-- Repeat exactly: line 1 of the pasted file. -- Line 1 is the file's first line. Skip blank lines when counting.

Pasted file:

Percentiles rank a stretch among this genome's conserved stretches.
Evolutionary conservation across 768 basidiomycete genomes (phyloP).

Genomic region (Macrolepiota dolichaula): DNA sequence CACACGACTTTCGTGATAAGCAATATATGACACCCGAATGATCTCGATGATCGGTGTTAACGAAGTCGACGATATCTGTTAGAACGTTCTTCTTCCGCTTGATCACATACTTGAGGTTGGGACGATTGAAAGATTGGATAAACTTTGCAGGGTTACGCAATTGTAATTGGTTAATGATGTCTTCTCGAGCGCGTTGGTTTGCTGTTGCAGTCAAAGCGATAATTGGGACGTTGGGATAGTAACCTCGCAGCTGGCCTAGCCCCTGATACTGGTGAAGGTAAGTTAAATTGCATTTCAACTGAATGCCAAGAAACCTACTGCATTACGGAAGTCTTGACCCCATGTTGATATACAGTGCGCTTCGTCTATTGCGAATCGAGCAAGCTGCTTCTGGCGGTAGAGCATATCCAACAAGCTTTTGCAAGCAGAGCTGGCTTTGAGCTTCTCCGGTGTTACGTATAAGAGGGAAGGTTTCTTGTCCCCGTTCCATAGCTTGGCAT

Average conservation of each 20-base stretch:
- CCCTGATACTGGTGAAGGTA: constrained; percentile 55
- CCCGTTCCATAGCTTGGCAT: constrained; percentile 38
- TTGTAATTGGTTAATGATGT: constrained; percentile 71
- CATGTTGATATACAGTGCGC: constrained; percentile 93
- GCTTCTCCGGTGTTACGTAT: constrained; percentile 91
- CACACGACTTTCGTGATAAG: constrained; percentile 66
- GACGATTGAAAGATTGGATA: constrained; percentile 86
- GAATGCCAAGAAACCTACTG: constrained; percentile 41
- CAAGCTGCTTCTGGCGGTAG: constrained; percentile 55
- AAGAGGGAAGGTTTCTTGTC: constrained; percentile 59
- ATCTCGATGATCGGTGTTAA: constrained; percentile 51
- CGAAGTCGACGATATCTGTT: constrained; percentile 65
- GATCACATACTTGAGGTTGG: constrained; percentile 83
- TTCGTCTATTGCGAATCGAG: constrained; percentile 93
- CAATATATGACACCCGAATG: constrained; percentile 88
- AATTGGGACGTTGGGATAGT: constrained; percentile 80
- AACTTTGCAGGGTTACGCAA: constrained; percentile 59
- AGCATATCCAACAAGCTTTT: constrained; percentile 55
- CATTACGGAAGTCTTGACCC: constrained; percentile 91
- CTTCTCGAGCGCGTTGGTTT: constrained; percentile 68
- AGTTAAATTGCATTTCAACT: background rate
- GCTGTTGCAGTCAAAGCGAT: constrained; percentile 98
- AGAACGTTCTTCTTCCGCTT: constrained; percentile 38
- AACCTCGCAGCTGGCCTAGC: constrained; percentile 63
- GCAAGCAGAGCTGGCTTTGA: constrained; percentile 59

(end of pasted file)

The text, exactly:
Percentiles rank a stretch among this genome's conserved stretches.